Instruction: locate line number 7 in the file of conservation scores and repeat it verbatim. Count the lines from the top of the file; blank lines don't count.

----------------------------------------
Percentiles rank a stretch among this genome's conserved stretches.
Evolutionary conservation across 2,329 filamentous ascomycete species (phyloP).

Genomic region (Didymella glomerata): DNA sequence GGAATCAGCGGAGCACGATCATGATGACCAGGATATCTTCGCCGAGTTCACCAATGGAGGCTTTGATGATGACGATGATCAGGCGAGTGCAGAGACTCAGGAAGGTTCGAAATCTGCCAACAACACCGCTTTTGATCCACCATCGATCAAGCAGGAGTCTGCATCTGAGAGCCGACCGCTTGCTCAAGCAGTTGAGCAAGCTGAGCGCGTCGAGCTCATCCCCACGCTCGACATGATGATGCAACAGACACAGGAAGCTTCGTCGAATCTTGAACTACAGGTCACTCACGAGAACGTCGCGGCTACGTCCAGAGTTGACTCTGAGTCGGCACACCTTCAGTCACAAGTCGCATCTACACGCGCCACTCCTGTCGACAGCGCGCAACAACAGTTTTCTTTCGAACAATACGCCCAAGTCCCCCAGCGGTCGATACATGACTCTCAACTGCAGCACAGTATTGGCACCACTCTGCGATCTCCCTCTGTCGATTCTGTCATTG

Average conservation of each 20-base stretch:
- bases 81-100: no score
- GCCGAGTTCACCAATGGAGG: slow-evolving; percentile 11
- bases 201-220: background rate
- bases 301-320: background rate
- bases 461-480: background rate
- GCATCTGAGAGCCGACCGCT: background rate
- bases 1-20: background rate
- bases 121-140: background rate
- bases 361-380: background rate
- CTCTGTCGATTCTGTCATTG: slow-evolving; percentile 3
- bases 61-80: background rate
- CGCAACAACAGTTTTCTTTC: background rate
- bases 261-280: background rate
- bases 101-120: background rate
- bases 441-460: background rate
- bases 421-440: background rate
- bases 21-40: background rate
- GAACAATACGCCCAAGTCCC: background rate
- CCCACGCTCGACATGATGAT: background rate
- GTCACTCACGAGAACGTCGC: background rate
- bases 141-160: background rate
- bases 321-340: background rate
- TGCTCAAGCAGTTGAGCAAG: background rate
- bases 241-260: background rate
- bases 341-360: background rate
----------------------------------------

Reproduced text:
- bases 201-220: background rate